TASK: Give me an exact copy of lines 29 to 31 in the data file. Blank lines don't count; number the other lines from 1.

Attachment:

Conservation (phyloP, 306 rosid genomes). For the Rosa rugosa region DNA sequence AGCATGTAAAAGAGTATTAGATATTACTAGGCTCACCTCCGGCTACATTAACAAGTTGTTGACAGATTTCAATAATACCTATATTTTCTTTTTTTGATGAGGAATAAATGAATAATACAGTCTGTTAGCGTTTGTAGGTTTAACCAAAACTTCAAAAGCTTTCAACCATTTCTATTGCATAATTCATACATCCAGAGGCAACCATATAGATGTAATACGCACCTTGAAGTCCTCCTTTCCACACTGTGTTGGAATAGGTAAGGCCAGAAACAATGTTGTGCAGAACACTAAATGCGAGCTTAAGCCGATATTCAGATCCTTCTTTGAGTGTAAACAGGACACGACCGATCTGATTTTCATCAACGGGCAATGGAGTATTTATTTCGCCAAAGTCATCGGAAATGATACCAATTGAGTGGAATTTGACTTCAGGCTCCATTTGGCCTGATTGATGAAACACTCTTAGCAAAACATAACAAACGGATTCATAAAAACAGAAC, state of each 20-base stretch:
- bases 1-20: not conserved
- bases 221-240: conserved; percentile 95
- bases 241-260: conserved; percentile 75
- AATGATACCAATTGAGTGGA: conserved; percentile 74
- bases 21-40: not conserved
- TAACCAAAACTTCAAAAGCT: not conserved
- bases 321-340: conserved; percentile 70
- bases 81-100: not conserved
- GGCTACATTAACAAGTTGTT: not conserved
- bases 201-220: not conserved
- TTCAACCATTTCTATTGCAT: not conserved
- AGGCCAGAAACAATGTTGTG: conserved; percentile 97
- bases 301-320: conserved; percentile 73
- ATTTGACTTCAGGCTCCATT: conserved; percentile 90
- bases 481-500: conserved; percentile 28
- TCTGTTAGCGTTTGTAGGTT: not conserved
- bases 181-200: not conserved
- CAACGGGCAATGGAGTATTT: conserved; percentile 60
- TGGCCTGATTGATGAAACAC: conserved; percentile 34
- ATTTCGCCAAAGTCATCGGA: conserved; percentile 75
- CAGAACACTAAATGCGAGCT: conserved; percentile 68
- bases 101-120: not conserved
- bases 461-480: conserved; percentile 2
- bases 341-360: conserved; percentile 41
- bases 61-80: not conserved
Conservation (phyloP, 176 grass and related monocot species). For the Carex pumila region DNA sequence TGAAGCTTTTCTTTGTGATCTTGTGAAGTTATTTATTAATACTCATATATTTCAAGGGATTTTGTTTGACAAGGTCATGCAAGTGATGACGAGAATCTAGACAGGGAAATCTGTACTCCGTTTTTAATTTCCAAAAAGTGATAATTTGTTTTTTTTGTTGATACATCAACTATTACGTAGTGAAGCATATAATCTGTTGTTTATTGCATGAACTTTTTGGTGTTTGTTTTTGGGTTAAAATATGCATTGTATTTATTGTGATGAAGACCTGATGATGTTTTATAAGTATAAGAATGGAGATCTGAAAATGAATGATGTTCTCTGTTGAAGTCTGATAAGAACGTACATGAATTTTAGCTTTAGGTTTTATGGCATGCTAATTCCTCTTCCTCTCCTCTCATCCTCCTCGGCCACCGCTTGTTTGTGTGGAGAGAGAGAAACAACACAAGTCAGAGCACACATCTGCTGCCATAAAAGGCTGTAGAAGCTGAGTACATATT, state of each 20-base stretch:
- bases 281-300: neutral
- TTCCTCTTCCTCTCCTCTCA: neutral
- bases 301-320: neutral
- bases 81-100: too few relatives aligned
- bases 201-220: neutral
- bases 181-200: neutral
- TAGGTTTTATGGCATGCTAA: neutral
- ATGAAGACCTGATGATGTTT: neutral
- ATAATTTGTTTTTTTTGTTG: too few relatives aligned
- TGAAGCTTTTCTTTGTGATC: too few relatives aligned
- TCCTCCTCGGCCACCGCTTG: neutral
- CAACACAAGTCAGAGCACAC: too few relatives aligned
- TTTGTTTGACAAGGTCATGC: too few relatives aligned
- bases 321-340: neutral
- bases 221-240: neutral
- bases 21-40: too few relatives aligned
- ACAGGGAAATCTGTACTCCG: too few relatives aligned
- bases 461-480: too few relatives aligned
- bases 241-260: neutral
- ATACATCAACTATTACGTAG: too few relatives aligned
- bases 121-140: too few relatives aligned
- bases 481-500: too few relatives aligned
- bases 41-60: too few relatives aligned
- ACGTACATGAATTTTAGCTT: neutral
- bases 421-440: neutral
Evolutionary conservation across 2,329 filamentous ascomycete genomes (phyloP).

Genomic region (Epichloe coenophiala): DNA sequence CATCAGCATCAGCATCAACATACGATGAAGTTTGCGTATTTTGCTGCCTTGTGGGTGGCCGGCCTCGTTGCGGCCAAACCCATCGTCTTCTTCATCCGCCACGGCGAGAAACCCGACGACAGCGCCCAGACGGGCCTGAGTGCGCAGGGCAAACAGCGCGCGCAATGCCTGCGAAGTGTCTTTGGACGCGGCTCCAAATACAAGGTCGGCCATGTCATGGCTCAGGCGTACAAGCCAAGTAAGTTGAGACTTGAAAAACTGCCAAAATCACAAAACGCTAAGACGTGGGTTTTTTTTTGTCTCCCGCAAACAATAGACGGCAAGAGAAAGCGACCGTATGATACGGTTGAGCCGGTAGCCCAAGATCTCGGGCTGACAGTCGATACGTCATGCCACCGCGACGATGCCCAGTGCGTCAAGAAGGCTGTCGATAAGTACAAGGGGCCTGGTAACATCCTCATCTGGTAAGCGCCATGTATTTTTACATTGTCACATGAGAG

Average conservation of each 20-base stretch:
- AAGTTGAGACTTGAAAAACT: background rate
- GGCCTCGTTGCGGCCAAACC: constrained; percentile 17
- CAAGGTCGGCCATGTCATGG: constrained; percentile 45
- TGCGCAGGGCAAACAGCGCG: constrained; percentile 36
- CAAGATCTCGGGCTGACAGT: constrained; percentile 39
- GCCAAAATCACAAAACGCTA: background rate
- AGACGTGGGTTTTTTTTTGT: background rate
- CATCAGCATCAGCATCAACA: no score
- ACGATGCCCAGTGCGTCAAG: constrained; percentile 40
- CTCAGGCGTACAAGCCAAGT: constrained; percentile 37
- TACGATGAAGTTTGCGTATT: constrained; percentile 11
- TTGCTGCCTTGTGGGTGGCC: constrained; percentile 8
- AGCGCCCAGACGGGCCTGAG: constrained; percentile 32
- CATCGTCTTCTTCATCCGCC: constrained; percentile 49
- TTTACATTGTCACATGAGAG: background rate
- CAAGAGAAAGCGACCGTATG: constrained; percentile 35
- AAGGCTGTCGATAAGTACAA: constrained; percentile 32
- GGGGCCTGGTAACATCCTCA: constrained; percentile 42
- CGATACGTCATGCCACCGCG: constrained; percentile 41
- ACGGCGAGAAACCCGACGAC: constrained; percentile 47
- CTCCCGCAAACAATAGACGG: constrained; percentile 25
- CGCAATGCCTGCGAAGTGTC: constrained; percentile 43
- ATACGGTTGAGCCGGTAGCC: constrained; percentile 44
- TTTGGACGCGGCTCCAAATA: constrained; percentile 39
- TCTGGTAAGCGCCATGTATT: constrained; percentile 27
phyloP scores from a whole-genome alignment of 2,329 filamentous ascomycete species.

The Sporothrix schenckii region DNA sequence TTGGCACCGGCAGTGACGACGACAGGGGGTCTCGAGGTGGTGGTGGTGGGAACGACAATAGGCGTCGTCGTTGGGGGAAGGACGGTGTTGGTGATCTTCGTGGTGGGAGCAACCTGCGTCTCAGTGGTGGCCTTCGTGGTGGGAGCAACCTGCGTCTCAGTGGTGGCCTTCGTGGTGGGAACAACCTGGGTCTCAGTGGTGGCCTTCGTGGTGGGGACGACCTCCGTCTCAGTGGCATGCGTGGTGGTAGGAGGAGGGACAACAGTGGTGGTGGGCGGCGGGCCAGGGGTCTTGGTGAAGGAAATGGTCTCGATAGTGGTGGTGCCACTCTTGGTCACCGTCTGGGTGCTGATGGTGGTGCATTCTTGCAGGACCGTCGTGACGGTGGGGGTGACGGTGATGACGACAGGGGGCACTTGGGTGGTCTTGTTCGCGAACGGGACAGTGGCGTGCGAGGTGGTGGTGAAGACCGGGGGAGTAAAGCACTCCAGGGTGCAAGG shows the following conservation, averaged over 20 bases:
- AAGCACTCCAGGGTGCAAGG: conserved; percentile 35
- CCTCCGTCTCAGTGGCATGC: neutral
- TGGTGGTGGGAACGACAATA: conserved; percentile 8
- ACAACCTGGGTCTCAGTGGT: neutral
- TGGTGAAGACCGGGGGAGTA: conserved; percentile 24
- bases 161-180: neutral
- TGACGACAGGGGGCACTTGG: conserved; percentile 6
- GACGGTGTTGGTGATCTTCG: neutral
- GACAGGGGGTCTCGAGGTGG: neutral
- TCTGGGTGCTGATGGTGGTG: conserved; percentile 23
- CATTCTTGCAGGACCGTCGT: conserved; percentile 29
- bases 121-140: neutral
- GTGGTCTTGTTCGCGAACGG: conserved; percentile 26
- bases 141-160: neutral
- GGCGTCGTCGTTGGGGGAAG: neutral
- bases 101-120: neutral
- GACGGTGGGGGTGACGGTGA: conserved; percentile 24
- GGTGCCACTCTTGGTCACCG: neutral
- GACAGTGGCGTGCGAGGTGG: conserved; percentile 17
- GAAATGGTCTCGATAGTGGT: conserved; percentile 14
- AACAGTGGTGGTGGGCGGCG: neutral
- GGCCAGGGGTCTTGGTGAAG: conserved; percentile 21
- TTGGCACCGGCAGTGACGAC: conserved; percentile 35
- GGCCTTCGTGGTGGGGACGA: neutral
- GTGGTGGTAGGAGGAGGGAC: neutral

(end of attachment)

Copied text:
- TTCCTCTTCCTCTCCTCTCA: neutral
- bases 301-320: neutral
- bases 81-100: too few relatives aligned